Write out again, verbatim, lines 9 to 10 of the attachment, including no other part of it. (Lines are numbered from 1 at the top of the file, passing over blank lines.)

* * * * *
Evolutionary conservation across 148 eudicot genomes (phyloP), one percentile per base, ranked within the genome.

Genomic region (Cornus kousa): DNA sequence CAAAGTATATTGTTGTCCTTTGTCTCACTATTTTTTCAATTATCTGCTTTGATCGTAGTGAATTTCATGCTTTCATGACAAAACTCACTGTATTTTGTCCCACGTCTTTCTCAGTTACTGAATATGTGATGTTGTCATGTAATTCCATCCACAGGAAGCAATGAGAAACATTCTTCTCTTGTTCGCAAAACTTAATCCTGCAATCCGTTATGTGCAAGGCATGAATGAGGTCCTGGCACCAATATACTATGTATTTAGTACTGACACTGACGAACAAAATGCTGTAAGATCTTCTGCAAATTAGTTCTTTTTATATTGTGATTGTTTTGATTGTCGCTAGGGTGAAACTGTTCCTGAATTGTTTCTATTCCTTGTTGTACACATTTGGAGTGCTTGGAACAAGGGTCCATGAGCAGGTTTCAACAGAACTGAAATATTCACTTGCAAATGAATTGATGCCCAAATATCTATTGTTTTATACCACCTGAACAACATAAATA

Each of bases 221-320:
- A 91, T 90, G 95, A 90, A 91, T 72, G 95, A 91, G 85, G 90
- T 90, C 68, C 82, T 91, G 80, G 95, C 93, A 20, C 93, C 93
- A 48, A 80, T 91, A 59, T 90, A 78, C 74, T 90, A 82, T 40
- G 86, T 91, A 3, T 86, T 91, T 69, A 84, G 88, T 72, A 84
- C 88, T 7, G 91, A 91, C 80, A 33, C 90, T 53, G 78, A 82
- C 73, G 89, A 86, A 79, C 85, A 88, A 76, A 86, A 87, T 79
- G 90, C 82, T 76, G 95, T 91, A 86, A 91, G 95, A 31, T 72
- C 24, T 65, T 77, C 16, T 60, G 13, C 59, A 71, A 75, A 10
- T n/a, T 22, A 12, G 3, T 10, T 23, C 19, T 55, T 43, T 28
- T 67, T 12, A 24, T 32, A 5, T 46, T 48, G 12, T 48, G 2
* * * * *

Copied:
- C 73, G 89, A 86, A 79, C 85, A 88, A 76, A 86, A 87, T 79
- G 90, C 82, T 76, G 95, T 91, A 86, A 91, G 95, A 31, T 72